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Hark, the Herald Angels "Say"?

December 24, 2009

I’ve heard it said before that the first line of Wesley’s glorious carol, “Hark, the Herald Angels Sing” is technically wrong since Luke’s Gospel records that the regiment of angels were “saying” (λέγω).

For instance, Luke 2:13-14 reads in the ESV:

And suddenly there was with the angel a multitude of the heavenly host praising God and saying, “Glory to God in the highest, and on earth peace among those with whom he is pleased!”

The Greek reads for this passage reads:

13και εξαιφνης εγενετο συν τω αγγελω πληθος στρατιας ουρανιου αινουντων τον θεον και λεγοντων 14δοξα εν υψιστοις θεω και επι γης ειρηνη εν ανθρωποις ευδοκια.

Rod Decker notes (on the authority of Danker’s new lexicon) that this is a spurious objection. I agree wholeheartedly. It is true that λέγω can refer to speaking, but a similar word in Ephesians 5:19 (λαλουντες εαυτοις ψαλμοις και υμνοις και ωδαις πνευματικαις αδοντες και ψαλλοντες εν τη καρδια υμων τω κυριω) also quite evidently refers either to singing (specifically) or to communication that includes singing (generally). The idea of these words, both of which English translations often render “saying” or “speaking,” carries a broader referent than non-singing discourse.*

For more on the carol itself, you could read Dave Doran’s post on it.

Hark, the Herald Angels Sing by the King’s College Choir, directed by Sir David Willcocks

*The original post read, “It is true that λέγω can refer to speaking*, but in Ephesians 5:19 (λαλουντες εαυτοις ψαλμοις και υμνοις και ωδαις πνευματικαις αδοντες και ψαλλοντες εν τη καρδια υμων τω κυριω) it quite evidently refers either to singing (specifically) or to communication that includes singing (generally).” See the helpful correction posted by Dr Decker below in the comments.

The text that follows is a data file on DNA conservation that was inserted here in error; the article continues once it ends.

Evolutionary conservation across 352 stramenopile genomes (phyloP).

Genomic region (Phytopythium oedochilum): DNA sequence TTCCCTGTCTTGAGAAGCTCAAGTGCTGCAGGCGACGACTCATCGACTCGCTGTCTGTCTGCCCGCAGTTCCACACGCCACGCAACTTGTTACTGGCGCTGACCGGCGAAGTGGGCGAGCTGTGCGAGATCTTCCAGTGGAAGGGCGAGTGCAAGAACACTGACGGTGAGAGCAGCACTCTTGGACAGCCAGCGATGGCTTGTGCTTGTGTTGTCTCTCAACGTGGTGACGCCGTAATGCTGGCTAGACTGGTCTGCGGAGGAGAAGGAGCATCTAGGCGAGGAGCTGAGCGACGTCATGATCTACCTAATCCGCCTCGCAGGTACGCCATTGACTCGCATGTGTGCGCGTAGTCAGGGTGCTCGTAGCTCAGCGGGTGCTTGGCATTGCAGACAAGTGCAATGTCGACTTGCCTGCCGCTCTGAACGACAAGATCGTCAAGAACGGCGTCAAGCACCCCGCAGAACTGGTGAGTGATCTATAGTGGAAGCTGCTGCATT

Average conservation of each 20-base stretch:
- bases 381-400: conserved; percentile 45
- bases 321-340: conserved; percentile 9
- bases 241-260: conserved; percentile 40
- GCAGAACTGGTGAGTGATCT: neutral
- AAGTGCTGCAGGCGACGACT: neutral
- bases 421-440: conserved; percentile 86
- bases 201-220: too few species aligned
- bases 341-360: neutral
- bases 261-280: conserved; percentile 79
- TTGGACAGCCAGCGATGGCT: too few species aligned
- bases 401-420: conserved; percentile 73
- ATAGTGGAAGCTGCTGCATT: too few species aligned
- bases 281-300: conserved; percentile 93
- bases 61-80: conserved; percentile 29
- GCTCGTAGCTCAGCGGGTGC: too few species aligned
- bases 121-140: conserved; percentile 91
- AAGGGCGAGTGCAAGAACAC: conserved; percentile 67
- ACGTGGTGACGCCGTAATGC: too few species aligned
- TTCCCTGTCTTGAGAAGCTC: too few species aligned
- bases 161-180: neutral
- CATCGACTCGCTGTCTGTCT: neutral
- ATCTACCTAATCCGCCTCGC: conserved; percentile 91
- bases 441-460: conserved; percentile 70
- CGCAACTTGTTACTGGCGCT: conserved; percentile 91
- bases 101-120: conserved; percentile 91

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5 Comments leave one →
  1. December 24, 2009 9:22 pm

    Ryan, Your point is correct, but Eph 5 has λαλέω, not λέγω. In koine those two words, unlike classical usage, are largely synonymous, so the Eph text can be used as a supporting argument (i.e., a valid example of a general verb of speaking being explicitly defined in the context as including singing).

  2. December 24, 2009 9:30 pm

    Ah, that’s what I get for not checking my work. In looking at the passage this last week, my mind went to the Ephesians passage, and thought of lego.

  3. December 24, 2009 9:49 pm

    I first heard this from a professor who has now gone to glory. I have held to the literal understanding of the words, not for any deep theological point but just to have a little fun with our people. Who knows if angels can sing or not?

    Anyway, we ran across Job 38.7 which probably blows the theory completely, but I still attempt to stoutly defend my position.

    KJV Job 38:7 When the morning stars sang together, and all the sons of God shouted for joy?

    The passage is talking about the creation. The ‘sons of God’ here are presumably angels, and ‘morning stars’ as a parallel expression is likely just an alternate poetic form.

    So… probably angels can sing, but we have a little fun with this in our church.

    Maranatha!
    Don Johnson
    Jer 33.3

  4. Greg Linscottt permalink
    December 25, 2009 12:29 am

    FWIW, Wesley’s original words were:

    “Hark, how all the welkin rings,
    “Glory to the King of kings;
    Peace on earth, and mercy mild,
    God and sinners reconciled!”

  5. December 25, 2009 9:51 pm

    Yes, the post by Dave Doran to which I linked makes that point.

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